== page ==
the wordpress experiment: three months on

I decided to stop and take stock of the followers who are listed on the side of my blog. I find it thrilling to get messages from WordPress that yet another individual has decided to follow my blog. I didn’t start out looking for followers. But here’s an interesting statistic. Of the 35 officially listed, I found only 23 worth having follow me. In other words, roughly a third, for one reason or another, isn’t the kind of person I want following me. To show who I find I want to follow me, I checked all 35 links and then put them in the following table. If you’re not in that table, then you’re the kind of follower I wish I didn’t have.

Karen Green Karen’s blog
rdmilligan R D Milligan ~ Each word is malleable
randy Wine Biz Radio
Kendall F. Person, thepublicblogger
Mic Mic’s Linux Experience
webrpi Raspberry Pi Web Development
D Liberty’s Quill
Raluca Stoica A Stairway to Fashion
Thomas Cochran Covered in Beer
Lena Live simply, travel lightly, love passionately & don’t forget to breathe
andysalwaysright Without wax / Andy Ritchie blog
Opinionated Man A Good Blog is Hard to Find
RachelK Globe Drifting
Chris Martin Chris Martin Writes
williamthebutler William the butler
Just A Simple Guy Outlook in Life
Ron Greene Ron Greene’s Blog

There’s a few reasons why I didn’t put you in the table;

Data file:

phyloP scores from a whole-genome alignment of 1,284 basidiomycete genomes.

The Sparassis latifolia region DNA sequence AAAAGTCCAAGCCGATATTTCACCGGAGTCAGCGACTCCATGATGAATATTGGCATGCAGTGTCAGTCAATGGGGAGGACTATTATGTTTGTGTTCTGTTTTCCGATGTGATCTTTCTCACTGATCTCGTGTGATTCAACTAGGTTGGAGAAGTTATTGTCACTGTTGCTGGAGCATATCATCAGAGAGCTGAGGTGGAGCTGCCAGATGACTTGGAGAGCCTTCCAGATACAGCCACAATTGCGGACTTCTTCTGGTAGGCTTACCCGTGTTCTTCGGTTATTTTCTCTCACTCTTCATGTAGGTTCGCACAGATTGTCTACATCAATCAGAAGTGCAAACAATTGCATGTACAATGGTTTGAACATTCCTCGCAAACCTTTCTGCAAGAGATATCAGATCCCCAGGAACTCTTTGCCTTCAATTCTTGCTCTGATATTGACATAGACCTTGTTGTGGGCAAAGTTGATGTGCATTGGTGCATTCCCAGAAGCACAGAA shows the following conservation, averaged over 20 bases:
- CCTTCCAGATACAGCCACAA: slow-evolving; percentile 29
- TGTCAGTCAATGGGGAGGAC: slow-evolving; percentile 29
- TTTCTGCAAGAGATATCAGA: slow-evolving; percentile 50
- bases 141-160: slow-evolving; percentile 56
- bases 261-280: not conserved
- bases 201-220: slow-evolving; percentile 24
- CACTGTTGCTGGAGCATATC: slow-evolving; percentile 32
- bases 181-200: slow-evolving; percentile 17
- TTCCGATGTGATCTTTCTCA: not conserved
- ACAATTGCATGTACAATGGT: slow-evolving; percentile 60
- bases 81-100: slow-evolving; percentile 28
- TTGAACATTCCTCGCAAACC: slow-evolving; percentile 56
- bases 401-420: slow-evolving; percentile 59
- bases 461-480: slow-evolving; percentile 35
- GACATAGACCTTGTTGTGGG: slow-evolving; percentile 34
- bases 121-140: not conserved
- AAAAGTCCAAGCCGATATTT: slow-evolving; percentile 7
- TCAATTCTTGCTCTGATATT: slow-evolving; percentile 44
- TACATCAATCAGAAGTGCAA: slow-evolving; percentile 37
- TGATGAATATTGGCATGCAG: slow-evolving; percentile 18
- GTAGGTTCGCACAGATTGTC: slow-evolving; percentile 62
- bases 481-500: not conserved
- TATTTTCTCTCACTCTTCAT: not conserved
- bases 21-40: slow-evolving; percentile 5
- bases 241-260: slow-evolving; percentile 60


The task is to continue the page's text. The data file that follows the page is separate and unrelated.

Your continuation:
1. You’re blatantly selling something that I don’t want, such as SEO tips and tricks or something in the same category of get-rich-quick schemes. A number of these showed up recently and were the reason I decided to go through and look at all the followers of this blog.
  2. Three of the followers are gone or else the links don’t work.
  3. One of you has two blogs (Opinionated Man), so your second link wasn’t added.

The Facebook experiment has failed. Let’s go back.

It was this article that motivated to go through and “curate” my followers. The whole article is about how Facebook has utterly failed in particular, and social networking in general. One paragraph that truly resonated with me was this one:

We need to go back to smaller communities. Where people aren’t lost in the mediocre averages of large networks. That’s where ideas flourish.

This is not to say that I’m about to leave WordPress. I’ve met some very interesting people through WordPress, and frankly, I like my quiet backwater of a blog. And I still like WordPress much better than Blogger. The one true annoyance that drove me from Blogger was too much spam. WordPress’ comment spam filters are, ironically, as good as Google’s email spam filters. Which to me just goes to prove that Google is allowing Blogger to die by slow degrees while it pours all its considerable resources into Google Plus. Google Plus looks like crap, barely above Facebook.

This post marks my fifty-something post. It’s been an enjoyable experience so far, and I don’t think that’ll change any time soon.

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